GAO, MALI - JULY 25 : The image provided on July 25,2014 by the French Defence communication and audiovisual production (ECPAD) show the site of the plane crash in Mali on July 24, 2014. The Flight AH 5017 was carrying 116 passengers and six crew members on board. (Photo by Pool/ECPAD/Anadolu Agency/Getty Images)
Investigators from the French Air Transport Gendarmerie and the French Criminal Analysis Unit (Institut de recherche criminelle de la gendarmerie nationale, IRCGN) gather around their gear on July 25, 2014 at Velizy-Villacoublay's military airport, west of Paris, before leaving for the crash site of Air Algerie flight AH5017 in Mali's Gossi region, west of Gao. France announced today that all people on board the Air Algerie passenger plane died in the tragedy, including several families that were wiped out. The occupants included 54 French citizens, some of them dual nationals, as well as people from Burkina Faso, Lebanon, Algeria, Spain, Canada, Germany and Luxembourg. The cause of the crash has not yet been determined, but it was being increasingly blamed on bad weather which had forced the pilots to divert course. AFP PHOTO / FRANCOIS GUILLOT (Photo credit should read FRANCOIS GUILLOT/AFP/Getty Images)
General Gilbert Diendere, the Chief of the Military Staff of the Burkinabe President, in charge of the crisis centre, looks on during a press conference in Ouagadougou, on July 25, 2014, after a visit on the crash site of the Air Algerie plane, which crashed over Mali on July 24 with more than 100 people on board. The wreckage of the McDonnell Douglas MD-83 plane, which was flying from Ouagadougou in Burkina Faso to the Algerian capital Algiers, was located 50 kilometres (31 miles) north of the Burkina Faso border in Mali's Gossi region. AFP PHOTO/ SIA KAMBOU (Photo credit should read SIA KAMBOU/AFP/Getty Images)
French Interior Minister Bernard Cazeneuve arrives on July 26, 2014 at the Elysee palace in Paris for a crisis meeting with the French President and other ministers about the Air Algerie jetliner that crashed in Mali. All passengers and crew on board an Air Algerie jetliner that crashed in Mali died in the tragedy, which completely wiped out several families, France boring the brunt of the disaster, with some 54 French citizens among the overall death toll of between 116 and 118, according to unexplained conflicting figures given by the carrier and French authorities. AFP PHOTO / FRANCOIS GUILLOT (Photo credit should read FRANCOIS GUILLOT/AFP/Getty Images)
Investigators from the French Air Transport Gendarmerie and the French Criminal Analysis Unit (Institut de recherche criminelle de la gendarmerie nationale, IRCGN) gather on July 25, 2014 at Velizy-Villacoublay's military airport, west of Paris, before leaving for the crash site of Air Algerie flight AH5017 in Mali's Gossi region, west of Gao. France announced today that all people on board the Air Algerie passenger plane died in the tragedy, including several families that were wiped out. The occupants included 54 French citizens, some of them dual nationals, as well as people from Burkina Faso, Lebanon, Algeria, Spain, Canada, Germany and Luxembourg. The cause of the crash has not yet been determined, but it was being increasingly blamed on bad weather which had forced the pilots to divert course. AFP PHOTO / FRANCOIS GUILLOT (Photo credit should read FRANCOIS GUILLOT/AFP/Getty Images)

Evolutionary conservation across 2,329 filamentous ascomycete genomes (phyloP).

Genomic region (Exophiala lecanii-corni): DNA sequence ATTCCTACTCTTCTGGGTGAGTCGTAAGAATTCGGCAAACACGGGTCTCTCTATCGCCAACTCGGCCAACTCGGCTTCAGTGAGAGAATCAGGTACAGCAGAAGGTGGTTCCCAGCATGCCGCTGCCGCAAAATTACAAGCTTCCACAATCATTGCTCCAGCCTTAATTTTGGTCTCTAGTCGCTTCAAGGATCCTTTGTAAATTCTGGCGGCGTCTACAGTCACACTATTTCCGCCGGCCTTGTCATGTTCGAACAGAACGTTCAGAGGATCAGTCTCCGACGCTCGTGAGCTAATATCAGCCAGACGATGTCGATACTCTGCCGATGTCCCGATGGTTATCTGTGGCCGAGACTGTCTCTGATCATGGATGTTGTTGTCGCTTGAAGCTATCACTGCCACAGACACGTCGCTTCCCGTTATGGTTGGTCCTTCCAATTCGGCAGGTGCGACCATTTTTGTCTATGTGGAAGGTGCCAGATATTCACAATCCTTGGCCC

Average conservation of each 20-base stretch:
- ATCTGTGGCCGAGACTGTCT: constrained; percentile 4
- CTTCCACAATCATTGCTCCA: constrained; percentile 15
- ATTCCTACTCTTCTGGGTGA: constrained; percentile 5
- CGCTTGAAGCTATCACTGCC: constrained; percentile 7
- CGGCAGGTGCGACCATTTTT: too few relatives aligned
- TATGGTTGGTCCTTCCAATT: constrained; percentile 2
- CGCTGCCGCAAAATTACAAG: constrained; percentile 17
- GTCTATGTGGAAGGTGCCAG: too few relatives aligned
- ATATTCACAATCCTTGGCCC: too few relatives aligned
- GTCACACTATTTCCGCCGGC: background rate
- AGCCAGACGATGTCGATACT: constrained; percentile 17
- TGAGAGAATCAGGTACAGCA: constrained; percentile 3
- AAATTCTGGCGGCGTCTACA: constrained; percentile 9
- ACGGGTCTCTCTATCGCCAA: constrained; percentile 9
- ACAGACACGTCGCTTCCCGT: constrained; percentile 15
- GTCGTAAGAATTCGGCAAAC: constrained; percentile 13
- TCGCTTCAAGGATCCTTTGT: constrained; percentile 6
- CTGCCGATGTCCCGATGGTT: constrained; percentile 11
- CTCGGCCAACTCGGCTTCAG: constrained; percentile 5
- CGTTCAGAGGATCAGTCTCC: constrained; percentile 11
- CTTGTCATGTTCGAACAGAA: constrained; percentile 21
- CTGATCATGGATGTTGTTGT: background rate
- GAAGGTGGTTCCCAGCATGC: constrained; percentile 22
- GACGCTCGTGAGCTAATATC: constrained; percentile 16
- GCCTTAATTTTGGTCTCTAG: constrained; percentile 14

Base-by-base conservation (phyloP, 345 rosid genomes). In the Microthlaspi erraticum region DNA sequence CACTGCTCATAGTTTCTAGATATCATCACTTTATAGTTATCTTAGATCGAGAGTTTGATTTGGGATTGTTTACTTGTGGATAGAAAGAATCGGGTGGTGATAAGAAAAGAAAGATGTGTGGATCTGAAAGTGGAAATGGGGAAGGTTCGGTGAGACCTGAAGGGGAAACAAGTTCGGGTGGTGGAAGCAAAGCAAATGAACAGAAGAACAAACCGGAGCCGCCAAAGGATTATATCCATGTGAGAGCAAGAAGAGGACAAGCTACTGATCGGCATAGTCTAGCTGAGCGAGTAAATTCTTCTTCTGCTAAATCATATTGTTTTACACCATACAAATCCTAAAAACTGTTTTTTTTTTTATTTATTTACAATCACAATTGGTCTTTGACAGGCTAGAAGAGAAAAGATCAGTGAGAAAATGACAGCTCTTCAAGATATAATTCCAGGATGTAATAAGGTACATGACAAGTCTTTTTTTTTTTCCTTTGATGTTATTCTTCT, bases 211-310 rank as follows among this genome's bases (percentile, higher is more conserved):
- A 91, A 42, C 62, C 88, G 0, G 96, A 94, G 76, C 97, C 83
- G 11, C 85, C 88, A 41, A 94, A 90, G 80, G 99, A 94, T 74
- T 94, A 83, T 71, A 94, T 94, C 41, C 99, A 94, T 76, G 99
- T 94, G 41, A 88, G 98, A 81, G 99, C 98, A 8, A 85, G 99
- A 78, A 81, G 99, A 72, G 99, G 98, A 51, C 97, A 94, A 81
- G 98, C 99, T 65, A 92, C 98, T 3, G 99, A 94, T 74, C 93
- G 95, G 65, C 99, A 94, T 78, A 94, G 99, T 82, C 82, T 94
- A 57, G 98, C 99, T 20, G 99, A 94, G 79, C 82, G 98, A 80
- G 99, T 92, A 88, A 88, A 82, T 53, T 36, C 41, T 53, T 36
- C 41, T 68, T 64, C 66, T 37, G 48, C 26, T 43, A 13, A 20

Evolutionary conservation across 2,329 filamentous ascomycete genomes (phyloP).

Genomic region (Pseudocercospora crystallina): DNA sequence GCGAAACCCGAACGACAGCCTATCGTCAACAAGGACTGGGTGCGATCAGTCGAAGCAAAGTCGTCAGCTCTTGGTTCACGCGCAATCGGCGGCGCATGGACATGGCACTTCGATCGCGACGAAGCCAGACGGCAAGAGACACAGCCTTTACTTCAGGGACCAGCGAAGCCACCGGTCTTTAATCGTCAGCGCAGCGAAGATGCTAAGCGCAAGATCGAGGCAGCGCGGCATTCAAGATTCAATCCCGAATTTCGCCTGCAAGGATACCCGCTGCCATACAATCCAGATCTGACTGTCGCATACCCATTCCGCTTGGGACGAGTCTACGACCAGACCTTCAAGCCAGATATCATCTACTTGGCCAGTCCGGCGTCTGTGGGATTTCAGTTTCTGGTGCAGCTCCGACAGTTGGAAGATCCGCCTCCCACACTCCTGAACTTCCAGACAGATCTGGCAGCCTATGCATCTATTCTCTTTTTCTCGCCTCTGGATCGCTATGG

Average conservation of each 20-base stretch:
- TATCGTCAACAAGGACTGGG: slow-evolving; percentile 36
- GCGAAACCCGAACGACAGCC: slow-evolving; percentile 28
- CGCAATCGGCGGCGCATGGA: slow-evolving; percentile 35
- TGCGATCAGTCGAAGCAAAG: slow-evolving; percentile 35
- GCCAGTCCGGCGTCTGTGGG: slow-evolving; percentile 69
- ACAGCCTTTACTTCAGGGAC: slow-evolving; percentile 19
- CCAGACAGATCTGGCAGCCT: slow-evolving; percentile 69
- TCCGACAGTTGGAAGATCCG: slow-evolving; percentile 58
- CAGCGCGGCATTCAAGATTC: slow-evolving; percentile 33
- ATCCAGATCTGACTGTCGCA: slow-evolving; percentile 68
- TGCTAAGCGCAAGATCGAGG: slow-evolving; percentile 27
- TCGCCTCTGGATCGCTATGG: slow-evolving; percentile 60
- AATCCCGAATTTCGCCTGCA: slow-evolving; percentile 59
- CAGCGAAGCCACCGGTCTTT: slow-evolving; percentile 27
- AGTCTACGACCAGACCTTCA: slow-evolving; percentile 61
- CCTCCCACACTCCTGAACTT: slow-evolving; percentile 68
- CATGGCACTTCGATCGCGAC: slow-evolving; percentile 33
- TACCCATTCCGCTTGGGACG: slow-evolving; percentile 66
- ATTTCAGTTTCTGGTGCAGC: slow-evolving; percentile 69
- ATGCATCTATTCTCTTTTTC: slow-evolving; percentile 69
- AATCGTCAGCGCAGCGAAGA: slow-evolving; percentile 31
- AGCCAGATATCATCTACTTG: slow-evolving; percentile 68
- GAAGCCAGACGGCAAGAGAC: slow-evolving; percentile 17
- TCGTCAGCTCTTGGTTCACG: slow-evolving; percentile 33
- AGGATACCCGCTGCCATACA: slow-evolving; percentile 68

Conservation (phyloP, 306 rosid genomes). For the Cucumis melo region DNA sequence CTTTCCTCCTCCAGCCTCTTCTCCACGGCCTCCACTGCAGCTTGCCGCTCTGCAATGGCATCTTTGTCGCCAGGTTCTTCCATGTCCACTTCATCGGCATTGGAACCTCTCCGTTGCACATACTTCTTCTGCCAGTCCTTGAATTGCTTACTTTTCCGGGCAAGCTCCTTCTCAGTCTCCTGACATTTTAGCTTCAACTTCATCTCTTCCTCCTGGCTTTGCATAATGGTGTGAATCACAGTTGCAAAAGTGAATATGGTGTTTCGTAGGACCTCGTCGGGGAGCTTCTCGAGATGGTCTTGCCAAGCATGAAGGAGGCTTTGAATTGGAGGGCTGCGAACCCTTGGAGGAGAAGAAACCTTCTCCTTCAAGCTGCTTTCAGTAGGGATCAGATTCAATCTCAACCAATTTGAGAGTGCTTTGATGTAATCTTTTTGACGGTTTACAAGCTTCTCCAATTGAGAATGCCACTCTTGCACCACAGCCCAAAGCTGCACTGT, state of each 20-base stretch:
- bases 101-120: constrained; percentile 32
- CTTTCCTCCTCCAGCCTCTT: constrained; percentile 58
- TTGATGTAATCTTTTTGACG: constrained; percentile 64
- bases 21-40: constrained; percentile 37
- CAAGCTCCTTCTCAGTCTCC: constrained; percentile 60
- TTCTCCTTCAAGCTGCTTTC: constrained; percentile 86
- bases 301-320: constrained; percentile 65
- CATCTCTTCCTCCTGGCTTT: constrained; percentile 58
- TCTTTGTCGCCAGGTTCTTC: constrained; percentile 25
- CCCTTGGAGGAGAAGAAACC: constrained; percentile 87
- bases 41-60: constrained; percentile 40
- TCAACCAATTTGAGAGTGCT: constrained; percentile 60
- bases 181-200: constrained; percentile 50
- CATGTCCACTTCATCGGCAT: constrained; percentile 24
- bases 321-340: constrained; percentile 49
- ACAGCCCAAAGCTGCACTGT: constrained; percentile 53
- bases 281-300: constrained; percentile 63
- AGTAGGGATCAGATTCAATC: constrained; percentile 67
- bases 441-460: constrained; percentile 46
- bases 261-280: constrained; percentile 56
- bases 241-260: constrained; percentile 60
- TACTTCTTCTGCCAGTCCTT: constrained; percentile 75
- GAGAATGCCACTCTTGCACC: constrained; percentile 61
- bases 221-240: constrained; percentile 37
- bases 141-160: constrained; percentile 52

Investigators from the French Air Transport Gendarmerie and the French Criminal Analysis Unit (Institut de recherche criminelle de la gendarmerie nationale, IRCGN) wait on July 25, 2014 at Velizy-Villacoublay's military airport, west of Paris, before leaving for the crash site of Air Algerie flight AH5017 in Mali's Gossi region, west of Gao. France announced today that all people on board the Air Algerie passenger plane died in the tragedy, including several families that were wiped out. The occupants included 54 French citizens, some of them dual nationals, as well as people from Burkina Faso, Lebanon, Algeria, Spain, Canada, Germany and Luxembourg. The cause of the crash has not yet been determined, but it was being increasingly blamed on bad weather which had forced the pilots to divert course. AFP PHOTO / FRANCOIS GUILLOT (Photo credit should read FRANCOIS GUILLOT/AFP/Getty Images)
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By ELAINE GANLEY and SYLVIE CORBET

PARIS (AP) - Aviation experts, criminal investigators and soldiers began converging Friday on an isolated patch of restive Mali to search for clues that might explain why an Air Algerie jetliner fell from the sky in a storm and apparently disintegrated on impact.

French authorities said the catastrophe was probably the result of extreme bad weather, but they refused to exclude other possibilities, like terrorism, without a full investigation. All 118 people aboard the plane were killed.